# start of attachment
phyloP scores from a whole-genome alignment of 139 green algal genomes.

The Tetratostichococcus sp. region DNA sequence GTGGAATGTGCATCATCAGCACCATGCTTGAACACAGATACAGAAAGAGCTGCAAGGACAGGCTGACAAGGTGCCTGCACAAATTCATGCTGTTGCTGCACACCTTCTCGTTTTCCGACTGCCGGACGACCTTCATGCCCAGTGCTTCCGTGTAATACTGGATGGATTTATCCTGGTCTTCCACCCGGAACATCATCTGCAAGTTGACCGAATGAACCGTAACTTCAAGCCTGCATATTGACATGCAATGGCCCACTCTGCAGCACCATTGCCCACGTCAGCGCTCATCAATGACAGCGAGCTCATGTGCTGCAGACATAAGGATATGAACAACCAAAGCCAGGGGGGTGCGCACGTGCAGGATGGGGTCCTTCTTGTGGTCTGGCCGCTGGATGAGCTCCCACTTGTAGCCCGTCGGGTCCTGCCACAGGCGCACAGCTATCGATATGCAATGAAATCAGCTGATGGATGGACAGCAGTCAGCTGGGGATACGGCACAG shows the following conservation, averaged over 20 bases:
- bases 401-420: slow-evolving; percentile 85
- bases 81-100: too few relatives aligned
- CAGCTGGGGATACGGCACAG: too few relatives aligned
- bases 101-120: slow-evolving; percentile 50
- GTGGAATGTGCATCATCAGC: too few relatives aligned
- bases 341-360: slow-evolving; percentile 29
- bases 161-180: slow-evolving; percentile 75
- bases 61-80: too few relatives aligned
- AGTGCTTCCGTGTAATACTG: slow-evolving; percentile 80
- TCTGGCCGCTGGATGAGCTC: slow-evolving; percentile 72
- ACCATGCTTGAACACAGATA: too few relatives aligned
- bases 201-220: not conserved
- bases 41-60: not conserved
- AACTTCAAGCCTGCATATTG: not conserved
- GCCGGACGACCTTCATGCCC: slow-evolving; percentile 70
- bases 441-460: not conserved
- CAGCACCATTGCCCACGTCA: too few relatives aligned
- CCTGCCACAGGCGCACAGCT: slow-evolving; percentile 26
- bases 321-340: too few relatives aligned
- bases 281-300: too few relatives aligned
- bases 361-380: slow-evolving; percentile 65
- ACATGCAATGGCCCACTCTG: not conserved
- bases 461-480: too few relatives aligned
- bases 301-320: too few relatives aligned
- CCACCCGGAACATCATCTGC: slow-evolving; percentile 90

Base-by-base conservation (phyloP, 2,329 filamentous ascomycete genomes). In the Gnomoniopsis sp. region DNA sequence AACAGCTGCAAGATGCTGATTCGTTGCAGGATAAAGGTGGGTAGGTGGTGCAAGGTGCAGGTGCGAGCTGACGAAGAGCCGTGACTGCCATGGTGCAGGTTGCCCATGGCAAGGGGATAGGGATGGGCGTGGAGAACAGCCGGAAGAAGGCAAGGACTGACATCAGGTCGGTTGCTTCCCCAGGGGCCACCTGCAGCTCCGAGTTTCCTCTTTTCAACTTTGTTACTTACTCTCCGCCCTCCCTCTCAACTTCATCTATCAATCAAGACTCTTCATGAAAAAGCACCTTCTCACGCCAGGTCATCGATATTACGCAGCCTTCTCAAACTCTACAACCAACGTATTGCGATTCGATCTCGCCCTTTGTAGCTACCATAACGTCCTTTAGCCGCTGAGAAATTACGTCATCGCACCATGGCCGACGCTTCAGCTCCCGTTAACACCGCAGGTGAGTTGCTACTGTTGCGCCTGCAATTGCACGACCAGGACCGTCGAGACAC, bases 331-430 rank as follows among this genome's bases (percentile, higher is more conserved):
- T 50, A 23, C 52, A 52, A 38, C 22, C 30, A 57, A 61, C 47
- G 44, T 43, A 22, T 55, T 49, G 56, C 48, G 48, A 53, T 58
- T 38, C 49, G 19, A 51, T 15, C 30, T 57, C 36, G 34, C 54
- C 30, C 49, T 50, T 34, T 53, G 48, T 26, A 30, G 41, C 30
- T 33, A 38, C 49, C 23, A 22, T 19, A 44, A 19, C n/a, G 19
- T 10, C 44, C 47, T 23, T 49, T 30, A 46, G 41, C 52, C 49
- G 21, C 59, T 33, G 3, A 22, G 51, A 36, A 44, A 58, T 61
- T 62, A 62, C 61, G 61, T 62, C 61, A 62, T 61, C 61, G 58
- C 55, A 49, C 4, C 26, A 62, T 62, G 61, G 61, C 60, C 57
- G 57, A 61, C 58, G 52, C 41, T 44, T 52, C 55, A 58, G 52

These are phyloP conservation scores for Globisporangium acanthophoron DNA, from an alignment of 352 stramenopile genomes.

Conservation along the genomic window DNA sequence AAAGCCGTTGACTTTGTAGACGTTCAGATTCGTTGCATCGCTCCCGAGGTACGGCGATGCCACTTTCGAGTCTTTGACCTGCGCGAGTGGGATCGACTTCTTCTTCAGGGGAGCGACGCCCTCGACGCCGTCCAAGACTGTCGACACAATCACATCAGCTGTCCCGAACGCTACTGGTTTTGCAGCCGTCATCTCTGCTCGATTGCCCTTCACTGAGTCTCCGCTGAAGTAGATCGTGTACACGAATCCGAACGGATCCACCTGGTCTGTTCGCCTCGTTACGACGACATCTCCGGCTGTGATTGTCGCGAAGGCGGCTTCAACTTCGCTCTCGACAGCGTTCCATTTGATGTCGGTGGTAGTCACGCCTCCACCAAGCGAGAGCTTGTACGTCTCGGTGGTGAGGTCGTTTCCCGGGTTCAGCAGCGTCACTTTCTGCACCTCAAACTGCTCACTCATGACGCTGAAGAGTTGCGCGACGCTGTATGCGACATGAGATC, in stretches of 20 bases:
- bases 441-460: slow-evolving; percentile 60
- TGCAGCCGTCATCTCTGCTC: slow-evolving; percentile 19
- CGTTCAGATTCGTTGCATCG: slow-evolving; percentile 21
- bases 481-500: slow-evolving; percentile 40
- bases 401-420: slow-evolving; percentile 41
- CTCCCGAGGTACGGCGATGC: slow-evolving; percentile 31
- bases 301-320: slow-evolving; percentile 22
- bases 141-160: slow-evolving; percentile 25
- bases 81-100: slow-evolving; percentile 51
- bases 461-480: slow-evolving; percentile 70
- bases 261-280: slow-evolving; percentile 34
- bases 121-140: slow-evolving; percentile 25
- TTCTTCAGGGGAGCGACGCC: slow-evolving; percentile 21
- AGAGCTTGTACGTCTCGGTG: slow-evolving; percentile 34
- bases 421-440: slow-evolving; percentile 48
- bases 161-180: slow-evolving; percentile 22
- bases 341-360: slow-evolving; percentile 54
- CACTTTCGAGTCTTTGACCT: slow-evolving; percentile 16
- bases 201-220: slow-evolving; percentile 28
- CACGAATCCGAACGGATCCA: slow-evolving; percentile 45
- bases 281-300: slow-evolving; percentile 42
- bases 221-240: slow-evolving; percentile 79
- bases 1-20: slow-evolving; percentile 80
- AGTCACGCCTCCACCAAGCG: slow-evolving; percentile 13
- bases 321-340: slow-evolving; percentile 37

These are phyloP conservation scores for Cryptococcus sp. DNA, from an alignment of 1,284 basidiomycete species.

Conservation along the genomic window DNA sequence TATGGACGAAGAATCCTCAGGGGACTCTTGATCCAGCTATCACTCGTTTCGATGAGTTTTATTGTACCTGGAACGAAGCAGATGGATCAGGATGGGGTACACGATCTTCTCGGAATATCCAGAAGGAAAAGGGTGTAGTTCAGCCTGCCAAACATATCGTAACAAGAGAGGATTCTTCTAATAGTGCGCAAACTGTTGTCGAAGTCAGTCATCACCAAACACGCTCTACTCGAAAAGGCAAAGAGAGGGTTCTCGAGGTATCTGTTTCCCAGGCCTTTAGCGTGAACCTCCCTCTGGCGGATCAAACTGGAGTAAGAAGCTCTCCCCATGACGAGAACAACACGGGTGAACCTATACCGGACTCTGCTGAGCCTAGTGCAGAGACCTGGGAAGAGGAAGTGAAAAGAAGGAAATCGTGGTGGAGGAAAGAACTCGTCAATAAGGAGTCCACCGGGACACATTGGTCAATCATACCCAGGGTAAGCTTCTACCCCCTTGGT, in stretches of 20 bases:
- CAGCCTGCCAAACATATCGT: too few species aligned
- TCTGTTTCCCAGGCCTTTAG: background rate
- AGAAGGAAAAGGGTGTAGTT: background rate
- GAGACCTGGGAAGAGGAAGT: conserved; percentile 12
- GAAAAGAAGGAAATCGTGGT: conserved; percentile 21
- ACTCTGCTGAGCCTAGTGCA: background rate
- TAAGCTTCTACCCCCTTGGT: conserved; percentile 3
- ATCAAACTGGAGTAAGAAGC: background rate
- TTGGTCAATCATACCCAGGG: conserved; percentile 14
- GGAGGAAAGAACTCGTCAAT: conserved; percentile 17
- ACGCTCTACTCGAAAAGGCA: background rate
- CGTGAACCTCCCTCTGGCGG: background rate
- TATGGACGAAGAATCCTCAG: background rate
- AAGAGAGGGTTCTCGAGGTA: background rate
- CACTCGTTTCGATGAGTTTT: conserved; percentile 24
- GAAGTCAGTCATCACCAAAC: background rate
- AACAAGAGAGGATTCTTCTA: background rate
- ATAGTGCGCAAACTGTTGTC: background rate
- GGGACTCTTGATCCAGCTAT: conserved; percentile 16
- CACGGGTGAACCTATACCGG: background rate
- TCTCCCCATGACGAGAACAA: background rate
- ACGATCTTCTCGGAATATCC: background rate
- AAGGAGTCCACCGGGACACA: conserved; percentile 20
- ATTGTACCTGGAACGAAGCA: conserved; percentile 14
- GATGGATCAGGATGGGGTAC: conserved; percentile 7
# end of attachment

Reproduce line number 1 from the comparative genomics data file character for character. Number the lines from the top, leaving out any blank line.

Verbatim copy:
phyloP scores from a whole-genome alignment of 139 green algal genomes.